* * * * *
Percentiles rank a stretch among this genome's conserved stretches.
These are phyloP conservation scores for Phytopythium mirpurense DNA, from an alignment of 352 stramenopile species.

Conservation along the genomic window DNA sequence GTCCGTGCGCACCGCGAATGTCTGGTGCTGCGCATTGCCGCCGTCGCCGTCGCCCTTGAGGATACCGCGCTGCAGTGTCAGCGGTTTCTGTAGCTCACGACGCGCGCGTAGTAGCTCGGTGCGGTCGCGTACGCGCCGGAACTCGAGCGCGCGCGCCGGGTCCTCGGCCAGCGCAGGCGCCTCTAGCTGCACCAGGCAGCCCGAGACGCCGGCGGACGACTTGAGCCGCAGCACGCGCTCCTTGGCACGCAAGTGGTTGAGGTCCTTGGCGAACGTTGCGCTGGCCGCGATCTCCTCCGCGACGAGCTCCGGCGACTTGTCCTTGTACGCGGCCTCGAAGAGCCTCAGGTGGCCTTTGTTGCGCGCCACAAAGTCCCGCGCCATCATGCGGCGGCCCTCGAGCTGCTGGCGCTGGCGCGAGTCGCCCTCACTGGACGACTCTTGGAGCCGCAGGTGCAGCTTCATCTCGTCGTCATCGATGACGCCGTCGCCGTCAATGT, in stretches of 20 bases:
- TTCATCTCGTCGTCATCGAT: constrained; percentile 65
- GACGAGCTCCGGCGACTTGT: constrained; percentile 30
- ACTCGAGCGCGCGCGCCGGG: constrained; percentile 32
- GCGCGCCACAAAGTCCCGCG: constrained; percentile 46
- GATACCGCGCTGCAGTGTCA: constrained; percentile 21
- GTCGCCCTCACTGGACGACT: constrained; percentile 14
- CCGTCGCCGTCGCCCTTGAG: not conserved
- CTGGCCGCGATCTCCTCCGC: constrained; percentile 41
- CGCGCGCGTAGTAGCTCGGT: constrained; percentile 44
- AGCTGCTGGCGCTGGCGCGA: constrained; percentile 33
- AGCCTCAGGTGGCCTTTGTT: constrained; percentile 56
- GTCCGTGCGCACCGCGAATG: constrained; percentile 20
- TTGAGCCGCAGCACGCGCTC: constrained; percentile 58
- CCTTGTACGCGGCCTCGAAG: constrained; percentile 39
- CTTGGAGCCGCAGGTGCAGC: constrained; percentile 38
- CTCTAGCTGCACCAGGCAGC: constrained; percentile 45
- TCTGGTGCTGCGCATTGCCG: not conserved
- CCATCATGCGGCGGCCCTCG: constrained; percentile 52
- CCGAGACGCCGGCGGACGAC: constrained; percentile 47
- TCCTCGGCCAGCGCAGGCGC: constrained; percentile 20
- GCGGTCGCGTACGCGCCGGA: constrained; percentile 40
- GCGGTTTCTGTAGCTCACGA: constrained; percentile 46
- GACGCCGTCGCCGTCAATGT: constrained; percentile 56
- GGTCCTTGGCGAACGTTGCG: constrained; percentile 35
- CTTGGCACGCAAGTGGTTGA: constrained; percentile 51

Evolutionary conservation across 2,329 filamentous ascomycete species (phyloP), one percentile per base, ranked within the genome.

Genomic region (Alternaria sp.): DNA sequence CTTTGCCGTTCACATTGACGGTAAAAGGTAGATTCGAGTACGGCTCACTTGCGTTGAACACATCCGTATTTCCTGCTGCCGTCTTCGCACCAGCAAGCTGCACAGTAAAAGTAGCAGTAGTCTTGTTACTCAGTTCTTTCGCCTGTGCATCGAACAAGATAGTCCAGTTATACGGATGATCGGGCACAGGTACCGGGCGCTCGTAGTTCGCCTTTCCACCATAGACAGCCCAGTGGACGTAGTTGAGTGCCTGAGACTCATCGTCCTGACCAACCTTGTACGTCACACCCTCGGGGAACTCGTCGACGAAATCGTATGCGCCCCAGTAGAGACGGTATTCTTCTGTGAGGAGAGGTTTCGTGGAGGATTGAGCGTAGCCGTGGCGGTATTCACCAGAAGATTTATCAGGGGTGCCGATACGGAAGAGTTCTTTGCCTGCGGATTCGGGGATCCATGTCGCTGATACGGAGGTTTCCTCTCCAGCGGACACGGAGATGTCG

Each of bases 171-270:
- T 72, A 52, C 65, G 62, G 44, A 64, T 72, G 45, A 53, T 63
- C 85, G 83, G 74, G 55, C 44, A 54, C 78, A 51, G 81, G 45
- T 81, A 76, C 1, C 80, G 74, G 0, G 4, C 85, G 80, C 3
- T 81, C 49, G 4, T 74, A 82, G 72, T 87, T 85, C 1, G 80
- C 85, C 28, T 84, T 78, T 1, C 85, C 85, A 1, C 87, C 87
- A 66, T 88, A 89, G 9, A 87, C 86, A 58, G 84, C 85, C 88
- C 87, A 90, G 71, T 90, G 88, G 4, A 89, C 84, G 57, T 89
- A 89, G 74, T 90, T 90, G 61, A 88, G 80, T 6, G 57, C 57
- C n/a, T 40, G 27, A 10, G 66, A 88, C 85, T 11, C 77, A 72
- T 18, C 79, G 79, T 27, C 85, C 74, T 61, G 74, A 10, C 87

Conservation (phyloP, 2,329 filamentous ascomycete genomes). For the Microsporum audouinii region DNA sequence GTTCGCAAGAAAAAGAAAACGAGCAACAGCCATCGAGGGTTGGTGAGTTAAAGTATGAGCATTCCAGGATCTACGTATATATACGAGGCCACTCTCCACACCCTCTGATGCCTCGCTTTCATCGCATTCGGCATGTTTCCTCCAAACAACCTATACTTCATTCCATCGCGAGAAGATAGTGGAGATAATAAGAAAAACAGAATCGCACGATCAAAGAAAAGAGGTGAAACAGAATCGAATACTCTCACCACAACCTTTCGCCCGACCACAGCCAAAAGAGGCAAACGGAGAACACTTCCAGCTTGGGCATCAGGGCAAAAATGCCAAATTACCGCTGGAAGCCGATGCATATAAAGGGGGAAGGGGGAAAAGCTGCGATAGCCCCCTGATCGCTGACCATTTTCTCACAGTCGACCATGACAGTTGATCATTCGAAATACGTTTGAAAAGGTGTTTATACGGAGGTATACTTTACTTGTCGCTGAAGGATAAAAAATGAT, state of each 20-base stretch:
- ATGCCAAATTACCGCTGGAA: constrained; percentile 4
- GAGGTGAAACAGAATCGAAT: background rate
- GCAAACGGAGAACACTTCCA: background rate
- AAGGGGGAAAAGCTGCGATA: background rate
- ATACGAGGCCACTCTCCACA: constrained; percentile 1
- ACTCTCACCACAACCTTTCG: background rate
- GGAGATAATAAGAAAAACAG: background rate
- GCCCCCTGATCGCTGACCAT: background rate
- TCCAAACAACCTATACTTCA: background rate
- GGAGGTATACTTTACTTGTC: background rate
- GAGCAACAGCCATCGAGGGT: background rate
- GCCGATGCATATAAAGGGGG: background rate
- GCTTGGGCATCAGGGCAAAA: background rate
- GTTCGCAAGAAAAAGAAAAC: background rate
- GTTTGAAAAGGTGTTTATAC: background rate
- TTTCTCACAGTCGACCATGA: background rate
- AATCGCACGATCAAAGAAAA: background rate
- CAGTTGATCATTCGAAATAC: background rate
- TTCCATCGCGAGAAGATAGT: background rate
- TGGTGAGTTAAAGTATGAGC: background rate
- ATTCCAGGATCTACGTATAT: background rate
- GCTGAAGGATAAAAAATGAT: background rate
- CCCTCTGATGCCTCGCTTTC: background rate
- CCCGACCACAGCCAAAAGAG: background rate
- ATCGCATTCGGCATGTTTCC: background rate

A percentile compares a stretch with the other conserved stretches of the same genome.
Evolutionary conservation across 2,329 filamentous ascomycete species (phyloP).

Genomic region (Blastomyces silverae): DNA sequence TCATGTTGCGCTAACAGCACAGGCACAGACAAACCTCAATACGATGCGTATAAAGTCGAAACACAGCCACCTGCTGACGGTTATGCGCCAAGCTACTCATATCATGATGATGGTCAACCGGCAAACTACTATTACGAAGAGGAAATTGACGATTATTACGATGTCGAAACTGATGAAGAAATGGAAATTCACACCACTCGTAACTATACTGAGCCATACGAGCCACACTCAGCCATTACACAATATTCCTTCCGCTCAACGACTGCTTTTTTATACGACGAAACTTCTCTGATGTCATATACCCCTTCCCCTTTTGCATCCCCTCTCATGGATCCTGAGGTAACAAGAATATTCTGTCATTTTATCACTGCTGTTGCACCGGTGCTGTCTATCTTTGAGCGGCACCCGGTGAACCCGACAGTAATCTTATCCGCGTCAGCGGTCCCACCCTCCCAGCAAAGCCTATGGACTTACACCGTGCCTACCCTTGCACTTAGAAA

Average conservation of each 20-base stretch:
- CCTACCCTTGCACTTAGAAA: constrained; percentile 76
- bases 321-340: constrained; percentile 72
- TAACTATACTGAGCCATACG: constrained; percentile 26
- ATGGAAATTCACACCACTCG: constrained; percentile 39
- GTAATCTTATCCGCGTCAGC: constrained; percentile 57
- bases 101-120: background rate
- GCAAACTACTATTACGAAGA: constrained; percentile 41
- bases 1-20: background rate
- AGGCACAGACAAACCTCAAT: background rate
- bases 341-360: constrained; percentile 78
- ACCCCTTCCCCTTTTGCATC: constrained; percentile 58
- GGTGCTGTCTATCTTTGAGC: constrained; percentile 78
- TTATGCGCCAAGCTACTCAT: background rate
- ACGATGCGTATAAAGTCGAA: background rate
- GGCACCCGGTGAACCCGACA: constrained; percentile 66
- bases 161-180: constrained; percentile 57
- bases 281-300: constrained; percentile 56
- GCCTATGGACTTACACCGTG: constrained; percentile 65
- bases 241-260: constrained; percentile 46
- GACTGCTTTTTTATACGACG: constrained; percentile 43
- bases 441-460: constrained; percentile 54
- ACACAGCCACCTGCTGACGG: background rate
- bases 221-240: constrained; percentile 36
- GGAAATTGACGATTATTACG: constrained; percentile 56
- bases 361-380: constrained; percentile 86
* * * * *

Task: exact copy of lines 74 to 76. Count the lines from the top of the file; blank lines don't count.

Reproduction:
- TAACTATACTGAGCCATACG: constrained; percentile 26
- ATGGAAATTCACACCACTCG: constrained; percentile 39
- GTAATCTTATCCGCGTCAGC: constrained; percentile 57